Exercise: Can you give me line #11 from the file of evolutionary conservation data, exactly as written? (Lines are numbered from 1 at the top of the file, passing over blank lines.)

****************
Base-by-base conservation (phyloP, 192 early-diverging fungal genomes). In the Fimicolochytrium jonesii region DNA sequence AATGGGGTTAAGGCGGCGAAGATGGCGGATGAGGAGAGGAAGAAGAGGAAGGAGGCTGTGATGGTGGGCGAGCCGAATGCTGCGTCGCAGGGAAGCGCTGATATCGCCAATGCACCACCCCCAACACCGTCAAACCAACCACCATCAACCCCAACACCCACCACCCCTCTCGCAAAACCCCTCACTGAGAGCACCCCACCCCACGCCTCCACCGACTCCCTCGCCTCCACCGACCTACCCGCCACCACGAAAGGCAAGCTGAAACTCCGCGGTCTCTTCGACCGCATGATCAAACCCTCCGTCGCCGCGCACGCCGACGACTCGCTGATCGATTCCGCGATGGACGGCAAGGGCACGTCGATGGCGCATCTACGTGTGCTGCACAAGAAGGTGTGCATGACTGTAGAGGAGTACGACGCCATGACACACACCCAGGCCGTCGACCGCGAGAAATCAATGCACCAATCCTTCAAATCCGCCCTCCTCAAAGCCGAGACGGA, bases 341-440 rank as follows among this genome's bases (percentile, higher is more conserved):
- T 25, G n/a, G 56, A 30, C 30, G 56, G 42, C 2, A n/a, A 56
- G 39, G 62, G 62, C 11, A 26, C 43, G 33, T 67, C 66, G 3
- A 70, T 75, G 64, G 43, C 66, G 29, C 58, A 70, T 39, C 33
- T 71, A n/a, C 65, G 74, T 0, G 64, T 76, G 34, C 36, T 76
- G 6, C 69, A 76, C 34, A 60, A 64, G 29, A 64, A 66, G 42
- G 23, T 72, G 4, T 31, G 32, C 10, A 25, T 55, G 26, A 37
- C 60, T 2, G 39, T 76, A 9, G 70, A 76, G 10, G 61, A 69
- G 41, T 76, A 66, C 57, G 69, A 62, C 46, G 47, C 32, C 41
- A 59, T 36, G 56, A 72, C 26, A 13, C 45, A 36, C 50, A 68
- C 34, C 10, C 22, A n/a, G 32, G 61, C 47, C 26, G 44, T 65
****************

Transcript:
- C 34, C 10, C 22, A n/a, G 32, G 61, C 47, C 26, G 44, T 65